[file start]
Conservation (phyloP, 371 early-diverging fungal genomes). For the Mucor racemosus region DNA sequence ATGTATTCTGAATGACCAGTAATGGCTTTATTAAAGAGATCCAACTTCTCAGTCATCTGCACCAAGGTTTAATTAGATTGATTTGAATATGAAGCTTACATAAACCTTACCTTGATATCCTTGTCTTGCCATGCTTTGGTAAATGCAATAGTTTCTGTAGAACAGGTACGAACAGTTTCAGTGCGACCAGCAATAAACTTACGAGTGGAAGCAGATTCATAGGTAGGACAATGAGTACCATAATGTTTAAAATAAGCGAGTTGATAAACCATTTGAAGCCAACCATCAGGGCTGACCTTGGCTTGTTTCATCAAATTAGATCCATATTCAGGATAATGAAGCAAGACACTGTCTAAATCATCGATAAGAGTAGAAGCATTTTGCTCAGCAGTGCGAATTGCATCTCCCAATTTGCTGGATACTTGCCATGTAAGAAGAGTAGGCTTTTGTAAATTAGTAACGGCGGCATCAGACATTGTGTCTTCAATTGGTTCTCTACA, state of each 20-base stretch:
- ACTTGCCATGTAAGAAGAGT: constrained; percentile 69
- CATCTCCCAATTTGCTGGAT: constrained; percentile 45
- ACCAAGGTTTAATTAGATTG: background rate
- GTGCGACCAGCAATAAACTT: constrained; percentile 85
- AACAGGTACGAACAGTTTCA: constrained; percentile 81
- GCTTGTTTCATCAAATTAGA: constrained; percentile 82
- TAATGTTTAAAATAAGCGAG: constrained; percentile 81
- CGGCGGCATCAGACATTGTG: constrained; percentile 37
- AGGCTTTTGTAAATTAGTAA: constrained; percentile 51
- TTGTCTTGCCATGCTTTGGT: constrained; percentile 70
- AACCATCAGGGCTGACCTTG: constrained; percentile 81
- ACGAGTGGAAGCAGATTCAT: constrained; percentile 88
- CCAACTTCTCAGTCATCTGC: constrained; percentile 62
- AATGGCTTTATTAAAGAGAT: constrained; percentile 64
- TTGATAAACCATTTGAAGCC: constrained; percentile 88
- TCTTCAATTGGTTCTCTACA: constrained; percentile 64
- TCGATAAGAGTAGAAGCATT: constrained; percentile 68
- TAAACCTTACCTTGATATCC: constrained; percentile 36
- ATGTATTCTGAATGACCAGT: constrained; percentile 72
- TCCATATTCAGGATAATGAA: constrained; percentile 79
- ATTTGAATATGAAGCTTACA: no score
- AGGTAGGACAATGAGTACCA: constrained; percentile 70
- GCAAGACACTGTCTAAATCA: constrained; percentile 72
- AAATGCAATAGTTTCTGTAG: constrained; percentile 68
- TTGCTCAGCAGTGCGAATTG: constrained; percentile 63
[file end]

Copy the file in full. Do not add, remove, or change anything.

Conservation (phyloP, 371 early-diverging fungal genomes). For the Mucor racemosus region DNA sequence ATGTATTCTGAATGACCAGTAATGGCTTTATTAAAGAGATCCAACTTCTCAGTCATCTGCACCAAGGTTTAATTAGATTGATTTGAATATGAAGCTTACATAAACCTTACCTTGATATCCTTGTCTTGCCATGCTTTGGTAAATGCAATAGTTTCTGTAGAACAGGTACGAACAGTTTCAGTGCGACCAGCAATAAACTTACGAGTGGAAGCAGATTCATAGGTAGGACAATGAGTACCATAATGTTTAAAATAAGCGAGTTGATAAACCATTTGAAGCCAACCATCAGGGCTGACCTTGGCTTGTTTCATCAAATTAGATCCATATTCAGGATAATGAAGCAAGACACTGTCTAAATCATCGATAAGAGTAGAAGCATTTTGCTCAGCAGTGCGAATTGCATCTCCCAATTTGCTGGATACTTGCCATGTAAGAAGAGTAGGCTTTTGTAAATTAGTAACGGCGGCATCAGACATTGTGTCTTCAATTGGTTCTCTACA, state of each 20-base stretch:
- ACTTGCCATGTAAGAAGAGT: constrained; percentile 69
- CATCTCCCAATTTGCTGGAT: constrained; percentile 45
- ACCAAGGTTTAATTAGATTG: background rate
- GTGCGACCAGCAATAAACTT: constrained; percentile 85
- AACAGGTACGAACAGTTTCA: constrained; percentile 81
- GCTTGTTTCATCAAATTAGA: constrained; percentile 82
- TAATGTTTAAAATAAGCGAG: constrained; percentile 81
- CGGCGGCATCAGACATTGTG: constrained; percentile 37
- AGGCTTTTGTAAATTAGTAA: constrained; percentile 51
- TTGTCTTGCCATGCTTTGGT: constrained; percentile 70
- AACCATCAGGGCTGACCTTG: constrained; percentile 81
- ACGAGTGGAAGCAGATTCAT: constrained; percentile 88
- CCAACTTCTCAGTCATCTGC: constrained; percentile 62
- AATGGCTTTATTAAAGAGAT: constrained; percentile 64
- TTGATAAACCATTTGAAGCC: constrained; percentile 88
- TCTTCAATTGGTTCTCTACA: constrained; percentile 64
- TCGATAAGAGTAGAAGCATT: constrained; percentile 68
- TAAACCTTACCTTGATATCC: constrained; percentile 36
- ATGTATTCTGAATGACCAGT: constrained; percentile 72
- TCCATATTCAGGATAATGAA: constrained; percentile 79
- ATTTGAATATGAAGCTTACA: no score
- AGGTAGGACAATGAGTACCA: constrained; percentile 70
- GCAAGACACTGTCTAAATCA: constrained; percentile 72
- AAATGCAATAGTTTCTGTAG: constrained; percentile 68
- TTGCTCAGCAGTGCGAATTG: constrained; percentile 63